Making Modifications to Your RVI get asked these questions alot: “Is it safe to modify my RV? What about my warranty? Will it be voided?” There is a lot of misinformation floating around about what constitutes a safe mod and what will void your warranty if you do certain kinds of mods. Many RV owners tend to be the “do-it-your-self” types and enjoy “doing the mod”. If you fall in to this group, you should carefully consider the implications of certain mods. You know that really expensive extended warranty that covers your RV “bumper-to-tongue” after the factory warranty runs out that you added when you purchased your new RV? It won’t help one bit if you do a mod that causes a failure on a covered part. So let’s look at what mods are safe to do and what just might cause you some grief down the road if you are not aware of your warranty conditions of coverage.

One of the most popular mods RVers do is to add more storage. Most Class A RVs have ample storage but those that have towables know that available storage is very easy to use up. And if you have a generator, it’s often difficult for some to heft it in to the bed of the tow vehicle. Many opt to add a cargo carrying platform to the back of the RV instead. There are many variations on how to safely do this but one way is to have a welder build and weld a custom frame-mounted structure capable of handling the weight you want to carry. Here is what most warranties, factory or otherwise, stipulate about this kind of mod:

“This Limited Warranty does not provide coverage for any of the following:

Defects or damage caused, in whole or in part, by…unauthorized attachment, modification, or alteration of the structure, body, pin box, or frame of the recreation vehicle, including but not limited to trailer hitches for towing or platforms for supporting cargo…”

So in this case, even though it may be safe to do the cargo carrying platform mod, it appears that ANY modification made to the frame of the RV would void the warranty, but only for the frame. That’s right. The rest of the warranty would remain intact provided the mod did not cause any other covered item to fail, despite what the dealer may tell you. How is this possible you ask? It’s called the Magnuson-Moss Warranty Act. It states in part that:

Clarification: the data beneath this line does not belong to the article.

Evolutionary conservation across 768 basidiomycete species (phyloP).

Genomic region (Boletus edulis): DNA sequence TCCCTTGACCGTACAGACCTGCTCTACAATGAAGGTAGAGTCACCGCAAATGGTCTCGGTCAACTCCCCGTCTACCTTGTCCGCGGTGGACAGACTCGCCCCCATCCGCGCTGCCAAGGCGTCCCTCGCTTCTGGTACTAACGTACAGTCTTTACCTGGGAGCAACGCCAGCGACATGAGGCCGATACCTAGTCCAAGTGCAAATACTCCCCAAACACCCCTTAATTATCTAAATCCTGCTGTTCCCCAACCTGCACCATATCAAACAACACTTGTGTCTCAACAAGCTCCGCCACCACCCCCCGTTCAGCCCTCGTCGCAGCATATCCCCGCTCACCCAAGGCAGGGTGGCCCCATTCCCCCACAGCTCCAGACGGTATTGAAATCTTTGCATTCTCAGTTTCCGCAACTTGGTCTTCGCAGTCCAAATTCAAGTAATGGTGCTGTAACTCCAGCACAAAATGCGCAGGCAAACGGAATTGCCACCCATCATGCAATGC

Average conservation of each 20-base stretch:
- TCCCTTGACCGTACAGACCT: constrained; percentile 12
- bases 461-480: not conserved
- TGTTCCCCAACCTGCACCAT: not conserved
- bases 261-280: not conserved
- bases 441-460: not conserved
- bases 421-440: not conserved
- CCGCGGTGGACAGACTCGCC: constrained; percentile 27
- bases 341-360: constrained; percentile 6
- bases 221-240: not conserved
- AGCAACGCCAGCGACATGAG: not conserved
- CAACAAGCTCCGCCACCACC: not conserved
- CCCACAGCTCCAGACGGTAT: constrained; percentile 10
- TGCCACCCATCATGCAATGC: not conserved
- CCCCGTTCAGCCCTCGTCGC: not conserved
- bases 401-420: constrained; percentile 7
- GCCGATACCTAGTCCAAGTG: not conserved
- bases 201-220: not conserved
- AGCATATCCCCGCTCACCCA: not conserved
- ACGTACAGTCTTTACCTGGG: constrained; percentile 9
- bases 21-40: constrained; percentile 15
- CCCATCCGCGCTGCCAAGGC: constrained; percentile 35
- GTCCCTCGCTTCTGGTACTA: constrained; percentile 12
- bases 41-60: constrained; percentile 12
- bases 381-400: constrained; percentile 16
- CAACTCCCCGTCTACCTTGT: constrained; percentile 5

“The federal minimum standards for full warranties are waived if the warrantor can show that the problem associated with a warranted consumer product was caused by damage while in the possession of the consumer, or by unreasonable use, including a failure to provide reasonable and necessary maintenance.”

This means that although the cargo carrying platform mod may cause damage to the frame in the event the platform fails, no other part of the RV warranty may be voided. So if your microwave stops working and you’ve done the cargo carrying platform mod, the dealer cannot deny you warranty coverage, unless the dealer can prove the mod caused the microwave to stop working.

Another popular mod is the high-power inverter mod, which, if done properly, can require major modification to the RV electrical system. In the event some part of the electrical system fails after the mod has been done, warranty coverage cannot be denied for the failed component unless it can be demonstrated that the mod caused the failure. Again, the dealer may tell you otherwise but it’s just not true.

There are literally hundreds of other mods that can cause a covered item to be denied warranty coverage, but only for items that mods affect. So before embarking on a mod frenzy, consider what mods you do and their effect on your warranty. Since most RVs only have a one year warranty (except motorized RVs), you can save the major mods for when you are out of the coverage period. Many mods however, such as the battery monitor mod, are fairly harmless to your warranty coverage.

So feel free to do mods that have little to no impact during your warranty period. When your warranty runs out, head over to for a giant list of mods you can crazy with.

Do you have a story or comment about being denied warranty coverage for a modification you have made to your RV? Please let us know and happy modding!

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  6. Baan D Wille

    Do I want join your forum, I have an2001 ez ride bus, made by eldorado, previously owned by Hertz, I want to convert this 30 ft bus into an rv can you guys help thanks Baan

  7. Dorothy Donati

    My husband and I recently purchased a 34 ft. Open Range Journeyer travel trailer that we are converting into an office for his business. We would like to convert it from propane to natural gas and just found out that the manufacturers of the appliances do not have conversion kits for this. Has anyone been able to make this conversion and could they offer any suggestions. We would really appreciate it as we would prefer not to use propane if possible.
    Dorothy Donati

  8. Bill

    Does anyone know if it is ok to install a trailer hitch on a Cedar Creek Silverback 29RE 5th wheel. I have a Harley that I need to bring along and would like to tow it behind the trailer. Something along the lines of a 12′ x 6′ or 7′. That way I could bring the Harley and some additional storage area for the things that you can’t leave without.


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